Aspects of Fish Welfare in Aquaculture Practices, PhD Thesis
Department of Animal Physiology, Radboud University Nijmegen, Nijmegen, The Netherlands (2009-2013)
The overall aim of my PhD thesis was to increase knowledge on welfare of farmed fish through study of the effects of relevant and well-defined external stimuli on physiology and behavior. My PhD thesis can be subdivided into two sub-projects detailed below: impact of acute (noxious) and chronic (nitrogenous waste) stimuli on fish welfare.
Aspects of fish welfare in aquaculture practices
Supervisors: Prof. Dr. Gert Flik – Dr. Hans van de Vis – Dr. Wout Abbink
Defended on the 20th of December 2013
Pain in fish
The question of the capability of fish to feel pain is a hot topic. In this part of my thesis, I discovered the presence of pain receptor (nociceptor) in the tailfin of several fish species (Nile and Mozambique tilapia’s, ; Common carp and zebrafish) and I further observed that fish react to noxious stimuli by mucus secretion, changed plasma composition and altered swimming activity (2 publications).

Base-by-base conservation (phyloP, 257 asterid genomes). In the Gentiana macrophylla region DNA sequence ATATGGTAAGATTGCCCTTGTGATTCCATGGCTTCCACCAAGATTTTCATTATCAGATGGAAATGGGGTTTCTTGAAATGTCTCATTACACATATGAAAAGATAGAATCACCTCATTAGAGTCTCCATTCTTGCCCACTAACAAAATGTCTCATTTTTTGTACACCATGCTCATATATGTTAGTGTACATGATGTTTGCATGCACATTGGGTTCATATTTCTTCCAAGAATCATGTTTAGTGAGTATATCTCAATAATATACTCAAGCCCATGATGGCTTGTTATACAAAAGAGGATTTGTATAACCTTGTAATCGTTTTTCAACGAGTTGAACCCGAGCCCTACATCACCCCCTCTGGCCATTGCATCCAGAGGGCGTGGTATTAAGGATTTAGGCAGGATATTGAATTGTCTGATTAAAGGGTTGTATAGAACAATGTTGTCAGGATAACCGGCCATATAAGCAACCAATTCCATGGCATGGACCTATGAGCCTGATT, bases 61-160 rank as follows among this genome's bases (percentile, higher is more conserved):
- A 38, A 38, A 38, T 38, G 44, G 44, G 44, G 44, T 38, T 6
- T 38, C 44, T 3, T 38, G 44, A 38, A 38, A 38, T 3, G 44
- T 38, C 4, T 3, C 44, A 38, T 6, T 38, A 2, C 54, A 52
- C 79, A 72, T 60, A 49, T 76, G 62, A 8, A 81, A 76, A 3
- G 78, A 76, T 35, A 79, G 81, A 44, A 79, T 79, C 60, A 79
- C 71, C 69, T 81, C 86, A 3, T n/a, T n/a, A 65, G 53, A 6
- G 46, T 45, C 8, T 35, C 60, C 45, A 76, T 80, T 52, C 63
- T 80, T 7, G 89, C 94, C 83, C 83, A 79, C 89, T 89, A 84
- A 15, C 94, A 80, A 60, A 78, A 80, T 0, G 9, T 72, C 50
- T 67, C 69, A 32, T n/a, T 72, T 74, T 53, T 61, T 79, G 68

Effect of nitrogenous waste on growth performance and fish welfare in RAS
Nitrogenous-waste compounds (ammonia, nitrite and nitrate) are limiting factors in recirculating aquaculture systems (RAS). In this part of my thesis, I have determined the safe levels of nitrogenous waste concentrations at which African catfish and juvenile pike perch can be cultured without negative effect on growth, plasma and gill physiology, therefore contributing to the improvement of their husbandry protocols (4 publications).